British Jewish Campus Activist: Cambridge Referendum on Severing Ties With National Union of Students Is a Statement Against Antisemitic Rhetoric
Cambridge University is affirming its stance against antisemitism with the passing of a student council referendum Monday evening that will put the cutting of ties with the National Union of Students (NUS) over the election of its controversial new president to a vote, a founder of the referendum told The Algemeiner on Tuesday.
“Cambridge has made a statement by passing this referendum to say that we will not stand back as antisemitic rhetoric flourishes and we will allow people to make a choice,” said Adam Crafton, a Jewish student who was one of the first at Cambridge to join the “NUS: Let Cambridge Decide” campaign.
In a debate that lasted four hours and was attended by some 150 people, Cambridge University’s Student Union (CUSU) Council overwhelmingly passed a resolution — 36 in favor, six against — calling for a campus-wide vote on the future of the school’s NUS affiliation. The vote comes in response to the election as president of Malia Bouattia, who is facing a firestorm of controversy for past antisemitic comments and calls for armed resistance against Israel. Bouattia has vehemently denied the accusations. A second part of the motion includes sending a CUSU-sponsored letter to Bouattia, condemning her comments about Israel and Jews.
“This is a great decision from the CUSU Council. The assembled representatives of over 22,000 students at the University of Cambridge have said in the strongest terms that they condemn the language used by the new president of the NUS,” Crafton said.
According to Crafton, the debate was “highly informed and passionate” with an “overwhelming condemnation of the antisemitic rhetoric that has been used by Malia Bouattia.” Those present at the debate, Crafton said, expressed an overall acceptance that Bouattia “has failed in the NUS’ stated objective to be a ‘leading exemplar of quality and diversity.’” But Crafton also told The Algemeiner that “two women spoke passionately in defense of Bouattia, arguing her views were anti-Zionist rather than antisemitic. One, however, did admit the language used by Bouattia had ‘the undertones’ of antisemitism.”
Bouattia’s rhetoric is reflective of an overall problem of rising antisemitism across major cities and university campuses, Crafton said. “It is a problem because antisemitism is not a historical artifact from the 1940s. It is alive and present today in our societies. This is shown by the Labour Party and the major figures suspended in the last week,” he said, referring to the current antisemitism scandal surrounding the party and its supporters. “Look at [former London mayor] Ken Livingstone; look at [Labour MP] Naz Shah; look at the three councilors suspended this week for alleged antisemitic rhetoric.”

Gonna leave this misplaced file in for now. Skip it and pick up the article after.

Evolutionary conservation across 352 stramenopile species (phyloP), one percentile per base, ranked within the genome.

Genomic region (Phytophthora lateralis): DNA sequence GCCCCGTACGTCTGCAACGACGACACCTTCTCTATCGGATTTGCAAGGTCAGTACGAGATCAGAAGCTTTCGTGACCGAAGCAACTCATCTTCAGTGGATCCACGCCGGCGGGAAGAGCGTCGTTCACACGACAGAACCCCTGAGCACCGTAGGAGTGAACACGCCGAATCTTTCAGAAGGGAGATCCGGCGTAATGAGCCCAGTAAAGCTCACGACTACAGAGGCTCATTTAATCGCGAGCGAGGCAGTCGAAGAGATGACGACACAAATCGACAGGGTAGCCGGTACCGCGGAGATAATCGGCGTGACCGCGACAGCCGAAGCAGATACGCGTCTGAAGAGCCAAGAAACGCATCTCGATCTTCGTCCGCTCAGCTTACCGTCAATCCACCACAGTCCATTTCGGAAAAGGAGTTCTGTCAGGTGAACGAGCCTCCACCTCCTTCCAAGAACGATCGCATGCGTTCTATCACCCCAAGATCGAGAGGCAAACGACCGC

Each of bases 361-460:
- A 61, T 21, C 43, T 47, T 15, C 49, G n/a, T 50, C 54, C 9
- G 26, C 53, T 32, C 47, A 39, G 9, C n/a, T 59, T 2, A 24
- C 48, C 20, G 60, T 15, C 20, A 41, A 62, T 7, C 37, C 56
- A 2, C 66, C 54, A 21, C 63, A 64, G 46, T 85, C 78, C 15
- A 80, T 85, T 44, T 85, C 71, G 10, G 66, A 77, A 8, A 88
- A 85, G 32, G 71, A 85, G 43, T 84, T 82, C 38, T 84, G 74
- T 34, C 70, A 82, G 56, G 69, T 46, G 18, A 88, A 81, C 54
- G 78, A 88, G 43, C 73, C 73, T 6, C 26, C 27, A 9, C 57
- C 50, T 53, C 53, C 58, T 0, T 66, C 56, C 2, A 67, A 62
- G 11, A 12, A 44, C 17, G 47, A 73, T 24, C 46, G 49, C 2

“It is a problem, because Malia Bouattia is the elected representative of seven million students,” Crafton said, adding she “should know far better” than to indulge in antisemitic discourse. “I take no issue at all with Bouattia having her own views…However, this becomes an issue when such views are made in her capacity as a representative of millions of students nationwide, as she did on Channel 4 news last week,” he said, referring to Bouattia’s refusal to answer whether Israel has a right to exist during her first official interview as NUS president.
“Malia Bouattia is clearly a highly informed and intelligent woman when it comes to liberation campaigns. She has advanced great causes with her work on Islamophobia and her achievements for LGBT campaigns. It therefore baffles me that somebody so well integrated into such social causes can be so careless when it comes to antisemitic rhetoric,” Crafton said.
As reported by The Algemeiner, Cambridge is one of several universities in Britain threatening to break ties with the NUS. Students at the University of Lincoln began to vote on the issue on Tuesday, with polls closing on May 9. Four of the six NUS delegates at Oxford University are pushing for disaffiliation from the national student organization, the university’s newspaper Cherwell reported.
Crafton said it is “difficult to judge” whether Cambridge students will vote in favor of disaffiliation from the NUS. “I think many people are now aware of the concerns of Jewish students and also the many non-Jewish students at the university who abhor the mistreatment of any minority group,” he said.
Voting will open at Cambridge on May 17 and will close on May 20.